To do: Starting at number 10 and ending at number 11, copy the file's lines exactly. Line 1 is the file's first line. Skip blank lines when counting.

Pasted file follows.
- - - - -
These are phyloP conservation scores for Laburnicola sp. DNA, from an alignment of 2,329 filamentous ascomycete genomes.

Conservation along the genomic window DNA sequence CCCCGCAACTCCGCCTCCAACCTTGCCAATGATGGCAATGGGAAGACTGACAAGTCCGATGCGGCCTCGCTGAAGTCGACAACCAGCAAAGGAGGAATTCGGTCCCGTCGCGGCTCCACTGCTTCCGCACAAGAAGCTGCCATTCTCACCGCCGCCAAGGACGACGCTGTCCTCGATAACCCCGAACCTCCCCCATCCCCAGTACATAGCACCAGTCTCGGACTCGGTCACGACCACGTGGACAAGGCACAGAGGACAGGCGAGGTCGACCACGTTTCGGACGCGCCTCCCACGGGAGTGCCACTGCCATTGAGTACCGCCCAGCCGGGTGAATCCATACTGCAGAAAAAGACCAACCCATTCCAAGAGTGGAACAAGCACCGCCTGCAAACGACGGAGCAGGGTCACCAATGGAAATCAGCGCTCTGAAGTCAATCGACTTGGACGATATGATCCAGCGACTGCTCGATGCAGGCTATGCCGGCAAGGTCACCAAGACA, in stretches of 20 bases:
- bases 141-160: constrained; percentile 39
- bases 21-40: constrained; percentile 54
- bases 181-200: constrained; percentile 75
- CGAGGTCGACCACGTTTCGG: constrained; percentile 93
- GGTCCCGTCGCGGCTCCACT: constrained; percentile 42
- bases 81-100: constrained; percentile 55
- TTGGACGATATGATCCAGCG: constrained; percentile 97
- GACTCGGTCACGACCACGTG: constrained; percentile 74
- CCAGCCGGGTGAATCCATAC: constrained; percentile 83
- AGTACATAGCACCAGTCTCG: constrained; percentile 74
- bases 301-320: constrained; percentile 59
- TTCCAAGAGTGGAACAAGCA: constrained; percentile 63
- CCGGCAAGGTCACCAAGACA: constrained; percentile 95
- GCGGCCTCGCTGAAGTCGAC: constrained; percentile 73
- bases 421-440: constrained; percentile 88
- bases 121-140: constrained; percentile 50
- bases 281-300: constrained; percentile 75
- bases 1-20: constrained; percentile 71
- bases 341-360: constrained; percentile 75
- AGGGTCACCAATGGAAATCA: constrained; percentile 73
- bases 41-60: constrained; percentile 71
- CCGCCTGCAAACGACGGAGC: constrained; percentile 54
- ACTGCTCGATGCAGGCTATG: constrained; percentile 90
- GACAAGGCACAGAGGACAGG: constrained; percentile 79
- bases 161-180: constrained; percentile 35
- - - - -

- GACTCGGTCACGACCACGTG: constrained; percentile 74
- CCAGCCGGGTGAATCCATAC: constrained; percentile 83